She had first seen the plan of which production 27A is a copy when Mr Muncaster had sent it to her at or around the time of Mrs MacFadyen’s objection. She had not seen it previously. She had never heard of any claim by the MacFadyen family to this land from her mother or grandfather or anyone else.
 The MacFadyens had also objected to the application for Commission consent to the decrofting of the land. However that too had been granted, on 9 December 2013 (production 3). However Mrs MacFadyen had appealed the decrofting direction decision and the house had never been built.
 Mrs Galbraith estimated that she and her husband had spent some £10,000-£11,000 pounds on things such as the deposit for the kit for their house, drawings, engineer’s report, putting a mortgage in place and so on.
 Production 27A did not accurately reflect the croft boundaries as she understood them. Nor were they the croft boundaries as the crofts were presently occupied and fenced. She showed where the current boundaries of 88 and 113 were. The boundary between them was presently fenced. As well as the fence there was stonework along the boundary dyke in the form of the remains of a stone dyke. It ran out in the direction of the hill. She herself had not been born when her grandfather had built the fence but she confirmed that in all the time that she had known of the existence of the fence there had been no opening in the fence between the two crofts until Mr Iain MacFadyen had created an opening. The fence had been continuous and had gone out in the direction of the hill.
 She did not know when her grandfather had moved back to Barra but she thought he might have been tenant of 95 before becoming the tenant of 88. Referred to production 35, she confirmed that the letter dated 23 March 1959 referred to an inspection of the croft on 18 March 1959 and contained a statement that the croft extended to 12 ½ acres of arable land with one share in the machair and one share in the hill grazing. The letter from the Department dated 19 July 1960, part of the same production, referred to a subsequent inspection on 13 July 1960, when Mr MacNeil was said to have a stock of two cows, five two year olds, two yearlings, one calf and 66 sheep on the croft. Mrs Galbraith confirmed that at present there were six cows on the croft, which was roughly equivalent to two cows and five two year olds. That was on crofts 88/1 and 88/2 combined.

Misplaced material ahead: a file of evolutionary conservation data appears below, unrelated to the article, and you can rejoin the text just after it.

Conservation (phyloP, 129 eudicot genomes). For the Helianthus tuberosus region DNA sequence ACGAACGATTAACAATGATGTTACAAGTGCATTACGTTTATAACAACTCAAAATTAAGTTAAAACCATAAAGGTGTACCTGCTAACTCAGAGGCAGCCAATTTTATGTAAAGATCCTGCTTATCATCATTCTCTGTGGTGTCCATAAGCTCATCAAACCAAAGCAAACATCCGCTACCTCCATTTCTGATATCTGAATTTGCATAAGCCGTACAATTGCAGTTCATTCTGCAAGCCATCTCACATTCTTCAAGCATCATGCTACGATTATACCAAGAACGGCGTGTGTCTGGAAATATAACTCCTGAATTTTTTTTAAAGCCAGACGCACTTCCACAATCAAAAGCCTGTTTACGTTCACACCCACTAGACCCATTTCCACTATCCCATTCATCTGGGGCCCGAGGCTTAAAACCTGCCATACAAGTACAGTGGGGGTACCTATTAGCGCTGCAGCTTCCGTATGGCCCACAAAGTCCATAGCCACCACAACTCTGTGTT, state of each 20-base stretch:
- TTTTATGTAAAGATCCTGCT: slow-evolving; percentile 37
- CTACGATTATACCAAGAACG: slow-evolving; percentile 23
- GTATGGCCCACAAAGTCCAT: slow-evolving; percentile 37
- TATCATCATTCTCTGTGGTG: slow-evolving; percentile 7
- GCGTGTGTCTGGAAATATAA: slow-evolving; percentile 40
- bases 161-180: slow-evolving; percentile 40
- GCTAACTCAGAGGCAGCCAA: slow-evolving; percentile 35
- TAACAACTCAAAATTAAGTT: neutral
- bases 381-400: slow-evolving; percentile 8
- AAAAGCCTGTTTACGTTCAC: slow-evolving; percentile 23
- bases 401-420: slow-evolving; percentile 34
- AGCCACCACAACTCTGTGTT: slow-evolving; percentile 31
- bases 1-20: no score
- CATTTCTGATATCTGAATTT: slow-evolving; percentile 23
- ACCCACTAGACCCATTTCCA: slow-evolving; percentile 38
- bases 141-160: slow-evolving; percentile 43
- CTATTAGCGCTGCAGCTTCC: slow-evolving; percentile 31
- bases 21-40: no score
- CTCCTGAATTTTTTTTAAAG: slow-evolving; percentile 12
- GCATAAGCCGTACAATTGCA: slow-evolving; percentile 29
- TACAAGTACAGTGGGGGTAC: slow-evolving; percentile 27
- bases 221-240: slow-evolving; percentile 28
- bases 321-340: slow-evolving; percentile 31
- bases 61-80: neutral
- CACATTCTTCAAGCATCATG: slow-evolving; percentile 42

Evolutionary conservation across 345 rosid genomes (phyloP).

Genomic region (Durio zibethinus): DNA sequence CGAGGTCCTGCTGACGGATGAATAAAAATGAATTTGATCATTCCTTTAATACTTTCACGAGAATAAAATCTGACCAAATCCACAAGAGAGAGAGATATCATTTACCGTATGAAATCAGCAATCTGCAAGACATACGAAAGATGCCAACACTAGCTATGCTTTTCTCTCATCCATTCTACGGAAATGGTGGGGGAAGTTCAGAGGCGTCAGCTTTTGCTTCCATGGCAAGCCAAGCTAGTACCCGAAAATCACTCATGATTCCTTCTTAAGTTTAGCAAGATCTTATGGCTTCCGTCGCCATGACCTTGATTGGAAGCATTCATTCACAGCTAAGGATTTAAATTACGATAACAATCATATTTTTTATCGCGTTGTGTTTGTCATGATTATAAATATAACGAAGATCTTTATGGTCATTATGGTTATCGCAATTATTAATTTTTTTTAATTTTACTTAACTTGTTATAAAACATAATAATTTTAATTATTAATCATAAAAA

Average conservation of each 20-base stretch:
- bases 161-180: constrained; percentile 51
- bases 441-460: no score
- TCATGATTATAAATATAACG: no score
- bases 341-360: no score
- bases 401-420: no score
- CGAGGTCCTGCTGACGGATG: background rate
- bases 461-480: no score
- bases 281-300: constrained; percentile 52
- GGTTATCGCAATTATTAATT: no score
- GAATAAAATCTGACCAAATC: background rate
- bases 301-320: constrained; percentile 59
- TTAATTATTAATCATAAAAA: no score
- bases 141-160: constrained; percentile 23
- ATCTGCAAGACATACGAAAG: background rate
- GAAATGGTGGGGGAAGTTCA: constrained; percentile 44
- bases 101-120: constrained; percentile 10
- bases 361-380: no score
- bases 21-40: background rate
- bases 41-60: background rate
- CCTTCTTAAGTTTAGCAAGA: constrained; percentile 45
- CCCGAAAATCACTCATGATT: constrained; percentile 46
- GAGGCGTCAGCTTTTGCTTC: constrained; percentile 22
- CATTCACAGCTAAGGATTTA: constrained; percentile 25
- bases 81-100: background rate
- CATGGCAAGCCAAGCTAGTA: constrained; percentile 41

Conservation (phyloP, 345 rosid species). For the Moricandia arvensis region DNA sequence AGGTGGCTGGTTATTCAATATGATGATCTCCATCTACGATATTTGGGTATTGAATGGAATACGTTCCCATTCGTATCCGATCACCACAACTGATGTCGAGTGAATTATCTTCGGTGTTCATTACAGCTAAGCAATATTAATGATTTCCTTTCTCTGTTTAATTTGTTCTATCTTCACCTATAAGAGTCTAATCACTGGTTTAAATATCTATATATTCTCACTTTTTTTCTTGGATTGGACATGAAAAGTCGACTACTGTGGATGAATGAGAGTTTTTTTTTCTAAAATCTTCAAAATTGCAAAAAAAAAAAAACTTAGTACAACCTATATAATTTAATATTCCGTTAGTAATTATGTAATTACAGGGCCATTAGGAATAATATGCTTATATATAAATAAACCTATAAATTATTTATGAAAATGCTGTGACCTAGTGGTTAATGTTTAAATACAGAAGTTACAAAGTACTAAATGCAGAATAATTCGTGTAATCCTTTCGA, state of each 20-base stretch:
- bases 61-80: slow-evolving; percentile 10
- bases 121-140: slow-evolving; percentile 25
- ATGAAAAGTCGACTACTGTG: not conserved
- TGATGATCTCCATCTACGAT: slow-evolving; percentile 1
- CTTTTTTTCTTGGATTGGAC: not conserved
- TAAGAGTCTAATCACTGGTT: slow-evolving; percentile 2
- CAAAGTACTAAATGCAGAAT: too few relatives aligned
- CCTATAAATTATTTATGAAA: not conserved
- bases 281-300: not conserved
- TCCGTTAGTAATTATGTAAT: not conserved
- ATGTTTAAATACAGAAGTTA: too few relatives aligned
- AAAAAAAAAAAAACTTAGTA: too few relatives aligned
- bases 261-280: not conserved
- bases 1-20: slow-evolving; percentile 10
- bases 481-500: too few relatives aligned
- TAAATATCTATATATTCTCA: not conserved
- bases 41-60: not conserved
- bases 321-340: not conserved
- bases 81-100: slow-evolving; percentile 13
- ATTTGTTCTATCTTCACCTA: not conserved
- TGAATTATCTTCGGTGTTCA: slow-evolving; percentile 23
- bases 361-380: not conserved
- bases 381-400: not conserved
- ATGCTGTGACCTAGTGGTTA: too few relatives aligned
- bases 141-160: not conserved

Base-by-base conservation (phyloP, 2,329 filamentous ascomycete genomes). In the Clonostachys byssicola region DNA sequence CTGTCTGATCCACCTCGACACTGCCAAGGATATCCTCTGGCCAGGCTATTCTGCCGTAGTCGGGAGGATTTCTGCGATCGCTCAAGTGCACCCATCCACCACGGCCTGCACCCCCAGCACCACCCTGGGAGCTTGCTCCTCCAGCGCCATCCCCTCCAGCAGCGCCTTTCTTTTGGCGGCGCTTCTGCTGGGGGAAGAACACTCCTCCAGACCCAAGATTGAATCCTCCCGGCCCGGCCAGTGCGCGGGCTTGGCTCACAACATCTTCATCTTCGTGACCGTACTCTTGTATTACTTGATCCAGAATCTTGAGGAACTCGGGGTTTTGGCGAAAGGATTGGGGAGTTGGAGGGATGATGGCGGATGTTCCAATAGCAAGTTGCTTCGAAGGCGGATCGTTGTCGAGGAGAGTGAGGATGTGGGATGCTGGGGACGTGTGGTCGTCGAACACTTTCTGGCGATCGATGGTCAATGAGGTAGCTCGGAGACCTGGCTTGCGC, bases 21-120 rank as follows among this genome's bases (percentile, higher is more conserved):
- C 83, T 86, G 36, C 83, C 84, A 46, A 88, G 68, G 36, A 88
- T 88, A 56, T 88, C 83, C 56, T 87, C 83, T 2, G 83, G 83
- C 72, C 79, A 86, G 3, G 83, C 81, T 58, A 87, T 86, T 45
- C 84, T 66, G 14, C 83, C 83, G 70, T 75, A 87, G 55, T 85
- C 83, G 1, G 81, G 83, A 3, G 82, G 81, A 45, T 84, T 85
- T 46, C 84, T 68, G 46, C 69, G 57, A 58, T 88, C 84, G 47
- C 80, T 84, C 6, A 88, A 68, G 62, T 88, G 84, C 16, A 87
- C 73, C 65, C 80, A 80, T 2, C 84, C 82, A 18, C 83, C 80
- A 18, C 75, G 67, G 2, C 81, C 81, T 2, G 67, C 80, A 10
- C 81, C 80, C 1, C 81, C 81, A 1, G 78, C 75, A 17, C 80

The witness was then referred to production 39, being a letter from Mr Muncaster to herself dated 18 January 2013, which refers, under reference to map 1 of three enclosed maps, to the boundaries of crofts 88/1, 113 and 95 Borve and which records that these areas had been enclosed by the tenants or their predecessors prior to the Scottish Ministers becoming landlords. The letter goes on to state that, with reference to croft 88/1, its boundaries were shown on said map “as they were confirmed as part of a division application and agreed to by the Crofting Commission following regulatory process”. She agreed with Mr Fraser that the letter confirmed acceptance by the landlords of the boundaries of croft 88/1 as stated by the Commission when granting the division application.
 In cross‑examination Mrs Galbraith confirmed that she had become the tenant of the whole croft in 2008. At that time she had not been living in Barra. Nor had she been there when the application for consent to the division of the croft was being considered. She had still been living in Glasgow.
 Referred to the second plan which is part of production 36, she confirmed that it showed the area which had been assigned to her by her grandmother. She thought that plan had come from IACS forms. The purpose of IACS forms was to enable a crofter to claim subsidy for cattle or sheep. She had heard it said that IACS forms did not necessarily delineate legal boundaries. The map had been used because it was the only map her grandmother had.
 She acknowledged that there was a difference in the acreages used by her in her application for consent to the division of the croft and those specified by the Commission when granting it.
 When the application for consent to division had been advertised, on 5 February 2009, she had not been aware of the MacFadyen family’s situation. In particular she had not been aware that Mr MacFadyen was ill. She accepted that if a member of one’s family was ill that was going to have priority over worrying about a neighbour’s regulatory application: “Family comes first”, as she put it. Had she seen an application for the division of another croft, her attitude would also have been that it had nothing to do with her.